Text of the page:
selves strongly at Palmyra. General Cook's
brigade captured twenty-five rebels at Carthage
after a smart skirmish.
The tow-boat, Watts, capsized on the 3d
inst., opposite Mount Vernon. on he Ohio
river, and thirteen men were drowned.
The following news from Pensacola has been
received in New Yor through a letter from
New Orleans :
St. Mary's Hall, the fine hotel, and all the
dwellings in Pensacola, except Malory's and
Chase's, were burned down by the United States
•troops. The 15th Maine and 28th Connecticut
regiments were left there on the departure of
the 28th Maine regiment. The soldiers seem&
to think that the entire evacuation of the place
to the enemy was intended and many swore
they would burn the place.
On Thursday, at noon, the fire commenced,
and for three days and nights the town was
filled with smoke and flame. The officers tried
to stop the work of destruction, but seemed to
have no influence over the men. Even the
troops placed to guard pkopertY set it on fire.
Col. Dyer, the'commander of the poet, was
almost distracted, and gave orders to shoot
down all persons eaugbt.in the act of incendi
aryism; but there was no one to execute them.
'Finally the long roll was beaten, and the men
got into tne Navy Yard and confined.
DEMOCRATIC RESPONSE TO SOUTH
From the Cleveland Plaindealer
The South holds out her hand—is the North
west afraid to take it?"—Richmond Whiq.
The foregoing extract concludes a long ar
ticle in the Whig, in which are enurherated the
tios of affinity and fellowship which naturally
unite the South and West, There is a fatal
objection to the suggestions made in this arti
cle. They go upon the hypothesis of a broken
Union and dismembered Government. When
ever the South extends her hand to be helped
back into the Union morally—as she has never
ceased to be politically—we will take the band,
and favor every honorable and legal measure
to obliterate the "slings and arrows" of this
terrible strife. It shall not be said that we
have taunted the States now in arms against
the Government with their inability to cope
with us. We shall make no ungenerous allu
sions to the causes of our national suffering,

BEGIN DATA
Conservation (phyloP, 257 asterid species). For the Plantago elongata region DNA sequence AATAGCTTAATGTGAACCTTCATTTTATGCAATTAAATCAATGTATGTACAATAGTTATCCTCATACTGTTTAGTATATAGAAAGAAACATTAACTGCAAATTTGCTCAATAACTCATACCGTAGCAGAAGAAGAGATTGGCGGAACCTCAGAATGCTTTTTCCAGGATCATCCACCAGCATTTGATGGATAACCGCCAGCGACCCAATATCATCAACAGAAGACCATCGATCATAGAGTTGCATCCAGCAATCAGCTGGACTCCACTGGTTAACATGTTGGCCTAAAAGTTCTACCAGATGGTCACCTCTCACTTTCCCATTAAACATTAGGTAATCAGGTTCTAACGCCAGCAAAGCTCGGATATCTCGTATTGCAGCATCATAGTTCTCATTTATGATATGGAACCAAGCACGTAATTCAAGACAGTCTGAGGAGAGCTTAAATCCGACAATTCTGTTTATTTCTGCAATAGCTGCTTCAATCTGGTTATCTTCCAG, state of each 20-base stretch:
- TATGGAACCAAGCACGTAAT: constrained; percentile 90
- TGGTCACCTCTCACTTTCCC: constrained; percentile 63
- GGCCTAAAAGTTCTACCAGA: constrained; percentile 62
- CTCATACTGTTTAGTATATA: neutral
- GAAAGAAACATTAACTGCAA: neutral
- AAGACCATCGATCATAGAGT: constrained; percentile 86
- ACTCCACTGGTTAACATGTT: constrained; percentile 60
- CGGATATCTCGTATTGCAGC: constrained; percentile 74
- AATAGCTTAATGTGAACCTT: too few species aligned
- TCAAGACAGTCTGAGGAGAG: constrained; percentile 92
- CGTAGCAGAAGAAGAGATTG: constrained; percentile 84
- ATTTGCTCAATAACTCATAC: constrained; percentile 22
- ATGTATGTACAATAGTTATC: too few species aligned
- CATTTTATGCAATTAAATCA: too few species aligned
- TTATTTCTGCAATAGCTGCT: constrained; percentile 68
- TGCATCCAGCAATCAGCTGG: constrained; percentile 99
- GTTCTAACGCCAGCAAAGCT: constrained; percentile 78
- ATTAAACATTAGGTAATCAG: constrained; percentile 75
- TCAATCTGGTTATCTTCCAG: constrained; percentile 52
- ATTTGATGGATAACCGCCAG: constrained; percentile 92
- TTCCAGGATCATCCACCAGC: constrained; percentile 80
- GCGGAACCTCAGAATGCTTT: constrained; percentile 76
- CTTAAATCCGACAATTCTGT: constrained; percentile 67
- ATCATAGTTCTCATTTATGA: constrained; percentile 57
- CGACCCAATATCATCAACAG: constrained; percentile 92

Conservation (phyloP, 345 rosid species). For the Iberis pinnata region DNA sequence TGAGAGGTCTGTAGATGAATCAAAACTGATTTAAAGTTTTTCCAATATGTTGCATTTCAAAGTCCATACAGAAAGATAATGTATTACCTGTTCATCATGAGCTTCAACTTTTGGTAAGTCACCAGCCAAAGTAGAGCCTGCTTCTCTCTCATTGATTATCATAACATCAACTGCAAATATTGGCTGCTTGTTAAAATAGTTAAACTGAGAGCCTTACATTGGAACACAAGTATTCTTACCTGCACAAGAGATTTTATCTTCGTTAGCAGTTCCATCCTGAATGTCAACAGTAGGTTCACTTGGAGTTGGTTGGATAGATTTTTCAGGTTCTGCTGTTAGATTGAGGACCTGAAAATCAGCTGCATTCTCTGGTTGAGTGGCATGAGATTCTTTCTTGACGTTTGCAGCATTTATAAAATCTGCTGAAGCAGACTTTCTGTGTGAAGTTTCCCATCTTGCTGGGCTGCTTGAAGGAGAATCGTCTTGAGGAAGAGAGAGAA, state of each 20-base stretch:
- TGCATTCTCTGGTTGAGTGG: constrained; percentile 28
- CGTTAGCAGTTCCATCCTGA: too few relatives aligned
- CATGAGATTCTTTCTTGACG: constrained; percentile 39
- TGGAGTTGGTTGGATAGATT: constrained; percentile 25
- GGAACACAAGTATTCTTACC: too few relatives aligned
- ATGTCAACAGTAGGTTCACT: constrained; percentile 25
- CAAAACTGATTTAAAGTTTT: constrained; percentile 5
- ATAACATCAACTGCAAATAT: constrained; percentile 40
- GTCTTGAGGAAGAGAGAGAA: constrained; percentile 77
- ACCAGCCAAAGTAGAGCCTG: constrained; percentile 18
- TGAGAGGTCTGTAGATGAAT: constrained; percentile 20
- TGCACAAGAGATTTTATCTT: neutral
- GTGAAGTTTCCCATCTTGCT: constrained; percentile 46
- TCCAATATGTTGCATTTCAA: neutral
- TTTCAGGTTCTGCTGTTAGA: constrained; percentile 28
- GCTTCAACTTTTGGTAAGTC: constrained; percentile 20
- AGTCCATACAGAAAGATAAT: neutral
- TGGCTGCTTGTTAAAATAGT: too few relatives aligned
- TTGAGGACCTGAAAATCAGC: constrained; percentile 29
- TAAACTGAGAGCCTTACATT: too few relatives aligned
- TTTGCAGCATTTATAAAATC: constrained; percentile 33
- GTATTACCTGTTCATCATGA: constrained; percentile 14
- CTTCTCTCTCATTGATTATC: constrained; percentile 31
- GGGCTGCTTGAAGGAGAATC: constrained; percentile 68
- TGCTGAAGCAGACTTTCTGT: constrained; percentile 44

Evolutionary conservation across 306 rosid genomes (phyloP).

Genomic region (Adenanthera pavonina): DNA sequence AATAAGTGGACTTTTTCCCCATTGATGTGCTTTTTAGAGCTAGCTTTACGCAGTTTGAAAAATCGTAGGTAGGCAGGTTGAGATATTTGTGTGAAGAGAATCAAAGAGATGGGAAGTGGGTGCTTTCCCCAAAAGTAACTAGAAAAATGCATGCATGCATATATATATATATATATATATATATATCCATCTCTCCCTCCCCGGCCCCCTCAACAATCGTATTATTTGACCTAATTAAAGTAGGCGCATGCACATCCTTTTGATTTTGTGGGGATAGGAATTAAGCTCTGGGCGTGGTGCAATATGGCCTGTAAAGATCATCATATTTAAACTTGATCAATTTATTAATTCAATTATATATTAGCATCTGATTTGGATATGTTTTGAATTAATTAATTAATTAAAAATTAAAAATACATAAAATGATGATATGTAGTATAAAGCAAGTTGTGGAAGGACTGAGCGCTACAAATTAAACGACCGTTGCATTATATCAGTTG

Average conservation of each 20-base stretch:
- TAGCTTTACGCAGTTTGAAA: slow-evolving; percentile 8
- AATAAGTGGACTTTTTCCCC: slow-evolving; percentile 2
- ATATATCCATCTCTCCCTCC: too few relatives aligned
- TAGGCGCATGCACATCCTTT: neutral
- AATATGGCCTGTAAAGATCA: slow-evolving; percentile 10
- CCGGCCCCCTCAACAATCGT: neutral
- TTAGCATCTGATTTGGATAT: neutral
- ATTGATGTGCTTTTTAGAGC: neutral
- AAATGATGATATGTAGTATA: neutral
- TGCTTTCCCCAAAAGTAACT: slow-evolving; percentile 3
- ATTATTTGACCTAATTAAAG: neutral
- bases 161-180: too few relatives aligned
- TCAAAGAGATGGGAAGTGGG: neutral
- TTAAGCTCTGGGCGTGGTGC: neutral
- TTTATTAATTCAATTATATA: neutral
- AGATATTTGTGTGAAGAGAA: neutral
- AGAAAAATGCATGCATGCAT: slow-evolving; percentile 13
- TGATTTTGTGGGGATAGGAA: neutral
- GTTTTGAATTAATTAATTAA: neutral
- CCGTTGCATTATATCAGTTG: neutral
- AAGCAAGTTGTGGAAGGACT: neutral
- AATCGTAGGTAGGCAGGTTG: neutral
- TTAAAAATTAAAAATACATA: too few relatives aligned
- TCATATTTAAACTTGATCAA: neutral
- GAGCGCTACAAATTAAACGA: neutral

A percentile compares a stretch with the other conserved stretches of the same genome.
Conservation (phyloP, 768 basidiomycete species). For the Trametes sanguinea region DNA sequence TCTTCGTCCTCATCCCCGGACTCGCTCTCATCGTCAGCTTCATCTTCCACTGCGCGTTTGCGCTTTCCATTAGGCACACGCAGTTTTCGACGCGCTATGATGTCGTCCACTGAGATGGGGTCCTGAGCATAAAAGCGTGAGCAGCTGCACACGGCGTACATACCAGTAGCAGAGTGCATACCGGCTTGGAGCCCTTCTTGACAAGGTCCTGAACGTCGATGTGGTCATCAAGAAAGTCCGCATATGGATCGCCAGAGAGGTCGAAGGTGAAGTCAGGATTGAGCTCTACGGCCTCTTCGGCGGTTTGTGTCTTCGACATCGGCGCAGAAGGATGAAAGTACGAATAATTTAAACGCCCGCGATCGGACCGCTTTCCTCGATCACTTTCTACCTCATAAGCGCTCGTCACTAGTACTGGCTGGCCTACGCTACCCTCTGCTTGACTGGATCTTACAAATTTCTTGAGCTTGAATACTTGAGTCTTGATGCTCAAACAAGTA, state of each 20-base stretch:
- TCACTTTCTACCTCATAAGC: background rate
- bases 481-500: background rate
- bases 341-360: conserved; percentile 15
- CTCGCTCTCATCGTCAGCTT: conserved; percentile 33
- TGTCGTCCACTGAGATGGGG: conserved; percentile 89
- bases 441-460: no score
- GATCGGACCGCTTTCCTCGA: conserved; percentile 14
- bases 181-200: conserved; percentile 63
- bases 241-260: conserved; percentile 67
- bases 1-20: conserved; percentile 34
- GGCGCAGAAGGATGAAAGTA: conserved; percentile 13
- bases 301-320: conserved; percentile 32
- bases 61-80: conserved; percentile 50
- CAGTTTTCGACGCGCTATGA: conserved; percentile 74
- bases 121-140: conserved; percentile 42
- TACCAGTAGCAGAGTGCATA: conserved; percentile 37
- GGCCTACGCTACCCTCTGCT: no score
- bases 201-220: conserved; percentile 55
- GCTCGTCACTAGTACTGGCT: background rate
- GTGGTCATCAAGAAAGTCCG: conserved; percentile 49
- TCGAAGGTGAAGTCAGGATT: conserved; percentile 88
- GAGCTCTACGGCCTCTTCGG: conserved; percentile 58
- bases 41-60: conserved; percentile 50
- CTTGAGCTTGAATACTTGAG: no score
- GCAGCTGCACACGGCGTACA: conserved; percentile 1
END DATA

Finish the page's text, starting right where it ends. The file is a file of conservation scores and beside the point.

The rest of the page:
or take advantage of the credit we enjoy, of
having remained constant to the government
of our fathers. As far as it is practicable, in
the adjustment of our public troubles, we shall
dismiss resentments and rivalries, and consider
only such things as conduce to our future har
mony as a great, free and united people. Nay,
we can, without any sense of humiliation, de
clare that having been impreesed profoundly
with the horrors of internecine war we will
guard vigilantly against the recurrence of
these horrors, by a more earnest devotion to
the common charter of all our liberties, and
by the cultivation of more genial and kindly
relations with all parts of our common land.
To these things the Democracy of the North
west stands pledged, if our misguided fellow
citizens in the South will throw down their
arms and return to their allegiance to the Gov
ernment and the Laws. But let them not
harbor an idea that we contemplate the dis
ruption of this nation, as a recognized politi
cal fact. Such a thought would do them great
er harm than the loss of Richmond, Vicksburg
and Charleston. It prolongs useless strife—it
intensifies needless suffering. It sharpens
the keen edge of hunger, which they already
feel, and forebodes new homes made desolate,
and fresh graves to be filled with the flower of
their youth criminally sacrificed. The North
west cherishes neither greed nor malice in this
matter. It gives its blood and money,net to pre
serve any commercial supremacy, as has been
charged upon the East. Neither does it make
these offeringgtgVe V b " gratify any old
grudge or sectional jealousy. Its relations with